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Open Access Highly Accessed Research article

Phylogeographic divergence in the widespread delicate skink (Lampropholis delicata) corresponds to dry habitat barriers in eastern Australia

David G Chapple123*, Conrad J Hoskin45, Stephanie NJ Chapple26 and Michael B Thompson7

Author Affiliations

1 School of Biological Sciences, Monash University, Clayton, Victoria 3800, Australia

2 Museum Victoria, Division of Sciences, GPO Box 666, Melbourne, Victoria 3001, Australia

3 Allan Wilson Centre for Molecular Ecology and Evolution, School of Biological Sciences, Victoria University of Wellington, PO Box 600, Wellington 6140, New Zealand

4 Division of Evolution, Ecology & Genetics, Research School of Biology, Australian National University, Canberra, Australian Capital Territory 0200, Australia

5 School of Marine and Tropical Biology, James Cook University, Townsville, Queensland 4811, Australia

6 Department of Zoology, University of Melbourne, Melbourne, Victoria 3010, Australia

7 School of Biological Sciences, University of Sydney, The Heydon-Laurence Building A08, New South Wales 2006, Australia

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BMC Evolutionary Biology 2011, 11:191  doi:10.1186/1471-2148-11-191

Published: 4 July 2011

Abstract

Background

The mesic habitats of eastern Australia harbour a highly diverse fauna. We examined the impact of climatic oscillations and recognised biogeographic barriers on the evolutionary history of the delicate skink (Lampropholis delicata), a species that occurs in moist habitats throughout eastern Australia. The delicate skink is a common and widespread species whose distribution spans 26° of latitude and nine major biogeographic barriers in eastern Australia. Sequence data were obtained from four mitochondrial genes (ND2, ND4, 12SrRNA, 16SrRNA) for 238 individuals from 120 populations across the entire native distribution of the species. The evolutionary history and diversification of the delicate skink was investigated using a range of phylogenetic (Maximum Likelihood, Bayesian) and phylogeographic analyses (genetic diversity, ΦST, AMOVA, Tajima's D, Fu's F statistic).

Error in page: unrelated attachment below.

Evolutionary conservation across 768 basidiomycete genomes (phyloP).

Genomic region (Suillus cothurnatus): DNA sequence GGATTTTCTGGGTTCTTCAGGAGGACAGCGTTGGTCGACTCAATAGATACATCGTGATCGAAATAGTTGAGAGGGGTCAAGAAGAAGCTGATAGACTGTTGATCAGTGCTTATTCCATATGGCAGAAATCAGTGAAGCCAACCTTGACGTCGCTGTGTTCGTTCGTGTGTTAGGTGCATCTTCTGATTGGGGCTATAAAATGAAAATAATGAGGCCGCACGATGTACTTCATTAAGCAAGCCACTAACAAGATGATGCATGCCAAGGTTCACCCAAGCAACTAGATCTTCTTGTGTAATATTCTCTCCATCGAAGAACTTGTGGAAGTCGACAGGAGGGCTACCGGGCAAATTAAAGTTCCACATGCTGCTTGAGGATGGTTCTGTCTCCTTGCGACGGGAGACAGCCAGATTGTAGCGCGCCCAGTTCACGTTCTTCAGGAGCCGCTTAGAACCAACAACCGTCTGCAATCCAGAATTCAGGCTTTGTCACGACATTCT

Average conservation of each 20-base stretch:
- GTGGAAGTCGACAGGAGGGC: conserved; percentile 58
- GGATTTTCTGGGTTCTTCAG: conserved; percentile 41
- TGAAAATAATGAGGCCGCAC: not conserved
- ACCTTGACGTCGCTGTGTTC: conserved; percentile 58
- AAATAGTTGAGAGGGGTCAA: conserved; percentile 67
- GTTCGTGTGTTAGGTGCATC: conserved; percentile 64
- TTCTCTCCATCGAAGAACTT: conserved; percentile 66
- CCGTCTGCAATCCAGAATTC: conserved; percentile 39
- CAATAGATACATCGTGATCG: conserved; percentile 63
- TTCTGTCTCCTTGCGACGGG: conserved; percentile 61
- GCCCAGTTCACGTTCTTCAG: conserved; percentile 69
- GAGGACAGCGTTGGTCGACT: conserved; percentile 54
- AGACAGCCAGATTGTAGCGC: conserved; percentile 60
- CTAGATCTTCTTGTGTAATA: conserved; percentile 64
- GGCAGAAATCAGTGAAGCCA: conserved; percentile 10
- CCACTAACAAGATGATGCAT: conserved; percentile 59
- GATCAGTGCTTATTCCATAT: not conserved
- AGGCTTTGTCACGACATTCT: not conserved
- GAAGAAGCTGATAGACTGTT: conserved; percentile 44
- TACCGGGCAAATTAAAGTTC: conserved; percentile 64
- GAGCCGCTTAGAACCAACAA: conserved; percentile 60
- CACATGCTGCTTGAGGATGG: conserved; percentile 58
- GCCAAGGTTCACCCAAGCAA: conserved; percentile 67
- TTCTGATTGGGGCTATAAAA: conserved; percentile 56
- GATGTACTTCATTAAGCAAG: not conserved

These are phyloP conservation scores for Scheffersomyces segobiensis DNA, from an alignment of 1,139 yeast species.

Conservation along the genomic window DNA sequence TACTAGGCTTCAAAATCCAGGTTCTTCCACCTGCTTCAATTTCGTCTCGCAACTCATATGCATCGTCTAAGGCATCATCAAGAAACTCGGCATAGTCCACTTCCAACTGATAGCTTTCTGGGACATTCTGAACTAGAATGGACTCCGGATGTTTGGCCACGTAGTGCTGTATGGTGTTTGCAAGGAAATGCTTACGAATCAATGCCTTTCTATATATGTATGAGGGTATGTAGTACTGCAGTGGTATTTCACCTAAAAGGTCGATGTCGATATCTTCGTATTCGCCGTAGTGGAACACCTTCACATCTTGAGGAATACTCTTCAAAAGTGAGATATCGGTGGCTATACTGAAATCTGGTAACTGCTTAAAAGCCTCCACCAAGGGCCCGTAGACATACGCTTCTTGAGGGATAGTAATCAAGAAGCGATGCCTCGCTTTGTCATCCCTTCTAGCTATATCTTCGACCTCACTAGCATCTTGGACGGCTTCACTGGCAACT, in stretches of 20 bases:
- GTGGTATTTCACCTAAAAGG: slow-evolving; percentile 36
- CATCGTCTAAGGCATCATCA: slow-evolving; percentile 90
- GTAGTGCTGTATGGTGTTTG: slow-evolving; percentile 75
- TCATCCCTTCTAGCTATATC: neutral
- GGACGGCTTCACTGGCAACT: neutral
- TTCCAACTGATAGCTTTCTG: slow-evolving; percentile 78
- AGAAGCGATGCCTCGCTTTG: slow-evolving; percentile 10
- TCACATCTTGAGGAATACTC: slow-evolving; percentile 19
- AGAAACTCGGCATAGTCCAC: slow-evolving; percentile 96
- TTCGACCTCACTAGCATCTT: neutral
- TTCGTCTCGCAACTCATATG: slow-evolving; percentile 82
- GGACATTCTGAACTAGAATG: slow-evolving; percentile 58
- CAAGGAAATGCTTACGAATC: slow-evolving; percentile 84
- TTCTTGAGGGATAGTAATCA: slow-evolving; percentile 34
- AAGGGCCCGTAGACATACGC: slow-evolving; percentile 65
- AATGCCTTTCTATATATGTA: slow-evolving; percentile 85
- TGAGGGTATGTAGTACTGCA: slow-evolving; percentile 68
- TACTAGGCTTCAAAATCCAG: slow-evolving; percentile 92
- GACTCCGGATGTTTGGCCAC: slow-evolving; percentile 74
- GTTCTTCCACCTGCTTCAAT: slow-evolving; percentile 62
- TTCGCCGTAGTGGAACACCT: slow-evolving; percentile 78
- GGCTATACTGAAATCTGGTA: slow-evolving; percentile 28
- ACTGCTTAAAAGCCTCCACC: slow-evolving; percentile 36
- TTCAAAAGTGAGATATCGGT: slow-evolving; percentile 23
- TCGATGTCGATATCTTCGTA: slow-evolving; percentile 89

Results

Nine geographically structured, genetically divergent clades were identified within the delicate skink. The main clades diverged during the late Miocene-Pliocene, coinciding with the decline and fragmentation of rainforest and other wet forest habitats in eastern Australia. Most of the phylogeographic breaks within the delicate skink were concordant with dry habitat or high elevation barriers, including several recognised biogeographic barriers in eastern Australia (Burdekin Gap, St Lawrence Gap, McPherson Range, Hunter Valley, southern New South Wales). Genetically divergent populations were also located in high elevation topographic isolates inland from the main range of L. delicata (Kroombit Tops, Blackdown Tablelands, Coolah Tops). The species colonised South Australia from southern New South Wales via an inland route, possibly along the Murray River system. There is evidence for recent expansion of the species range across eastern Victoria and into Tasmania, via the Bassian Isthmus, during the late Pleistocene.

Conclusions

The delicate skink is a single widespread, but genetically variable, species. This study provides the first detailed phylogeographic investigation of a widespread species whose distribution spans virtually all of the major biogeographic barriers in eastern Australia.